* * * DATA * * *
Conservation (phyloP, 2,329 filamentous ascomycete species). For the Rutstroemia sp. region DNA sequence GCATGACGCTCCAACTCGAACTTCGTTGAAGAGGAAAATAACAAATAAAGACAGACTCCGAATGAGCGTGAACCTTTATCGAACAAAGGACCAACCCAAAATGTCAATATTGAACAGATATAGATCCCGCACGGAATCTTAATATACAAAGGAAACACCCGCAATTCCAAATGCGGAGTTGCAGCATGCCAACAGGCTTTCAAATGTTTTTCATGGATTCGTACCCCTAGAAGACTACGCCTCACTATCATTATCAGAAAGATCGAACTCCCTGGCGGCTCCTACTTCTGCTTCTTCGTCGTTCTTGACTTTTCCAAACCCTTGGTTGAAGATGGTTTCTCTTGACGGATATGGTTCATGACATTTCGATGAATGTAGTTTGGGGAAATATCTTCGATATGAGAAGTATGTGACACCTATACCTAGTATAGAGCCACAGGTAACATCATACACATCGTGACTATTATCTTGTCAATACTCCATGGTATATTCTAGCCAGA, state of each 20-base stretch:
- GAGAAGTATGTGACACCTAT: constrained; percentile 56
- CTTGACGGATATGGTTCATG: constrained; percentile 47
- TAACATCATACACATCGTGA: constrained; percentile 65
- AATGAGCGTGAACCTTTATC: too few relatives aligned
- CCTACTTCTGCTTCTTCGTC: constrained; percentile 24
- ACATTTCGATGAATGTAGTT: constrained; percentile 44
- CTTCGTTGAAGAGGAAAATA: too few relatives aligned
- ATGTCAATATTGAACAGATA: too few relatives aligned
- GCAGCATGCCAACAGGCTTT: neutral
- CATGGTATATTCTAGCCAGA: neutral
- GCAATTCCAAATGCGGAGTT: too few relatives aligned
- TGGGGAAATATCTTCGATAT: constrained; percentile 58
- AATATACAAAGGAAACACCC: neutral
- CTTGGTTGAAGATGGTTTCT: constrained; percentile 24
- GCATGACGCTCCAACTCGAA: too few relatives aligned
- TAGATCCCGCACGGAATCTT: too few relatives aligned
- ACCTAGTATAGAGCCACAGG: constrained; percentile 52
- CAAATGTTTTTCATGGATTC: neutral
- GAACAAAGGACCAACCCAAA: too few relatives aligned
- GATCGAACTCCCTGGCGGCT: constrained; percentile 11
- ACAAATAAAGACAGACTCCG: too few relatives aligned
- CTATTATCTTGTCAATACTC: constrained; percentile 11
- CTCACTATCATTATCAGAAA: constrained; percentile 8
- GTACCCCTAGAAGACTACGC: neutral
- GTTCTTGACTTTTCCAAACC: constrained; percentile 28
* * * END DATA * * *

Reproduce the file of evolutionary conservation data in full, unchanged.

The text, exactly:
Conservation (phyloP, 2,329 filamentous ascomycete species). For the Rutstroemia sp. region DNA sequence GCATGACGCTCCAACTCGAACTTCGTTGAAGAGGAAAATAACAAATAAAGACAGACTCCGAATGAGCGTGAACCTTTATCGAACAAAGGACCAACCCAAAATGTCAATATTGAACAGATATAGATCCCGCACGGAATCTTAATATACAAAGGAAACACCCGCAATTCCAAATGCGGAGTTGCAGCATGCCAACAGGCTTTCAAATGTTTTTCATGGATTCGTACCCCTAGAAGACTACGCCTCACTATCATTATCAGAAAGATCGAACTCCCTGGCGGCTCCTACTTCTGCTTCTTCGTCGTTCTTGACTTTTCCAAACCCTTGGTTGAAGATGGTTTCTCTTGACGGATATGGTTCATGACATTTCGATGAATGTAGTTTGGGGAAATATCTTCGATATGAGAAGTATGTGACACCTATACCTAGTATAGAGCCACAGGTAACATCATACACATCGTGACTATTATCTTGTCAATACTCCATGGTATATTCTAGCCAGA, state of each 20-base stretch:
- GAGAAGTATGTGACACCTAT: constrained; percentile 56
- CTTGACGGATATGGTTCATG: constrained; percentile 47
- TAACATCATACACATCGTGA: constrained; percentile 65
- AATGAGCGTGAACCTTTATC: too few relatives aligned
- CCTACTTCTGCTTCTTCGTC: constrained; percentile 24
- ACATTTCGATGAATGTAGTT: constrained; percentile 44
- CTTCGTTGAAGAGGAAAATA: too few relatives aligned
- ATGTCAATATTGAACAGATA: too few relatives aligned
- GCAGCATGCCAACAGGCTTT: neutral
- CATGGTATATTCTAGCCAGA: neutral
- GCAATTCCAAATGCGGAGTT: too few relatives aligned
- TGGGGAAATATCTTCGATAT: constrained; percentile 58
- AATATACAAAGGAAACACCC: neutral
- CTTGGTTGAAGATGGTTTCT: constrained; percentile 24
- GCATGACGCTCCAACTCGAA: too few relatives aligned
- TAGATCCCGCACGGAATCTT: too few relatives aligned
- ACCTAGTATAGAGCCACAGG: constrained; percentile 52
- CAAATGTTTTTCATGGATTC: neutral
- GAACAAAGGACCAACCCAAA: too few relatives aligned
- GATCGAACTCCCTGGCGGCT: constrained; percentile 11
- ACAAATAAAGACAGACTCCG: too few relatives aligned
- CTATTATCTTGTCAATACTC: constrained; percentile 11
- CTCACTATCATTATCAGAAA: constrained; percentile 8
- GTACCCCTAGAAGACTACGC: neutral
- GTTCTTGACTTTTCCAAACC: constrained; percentile 28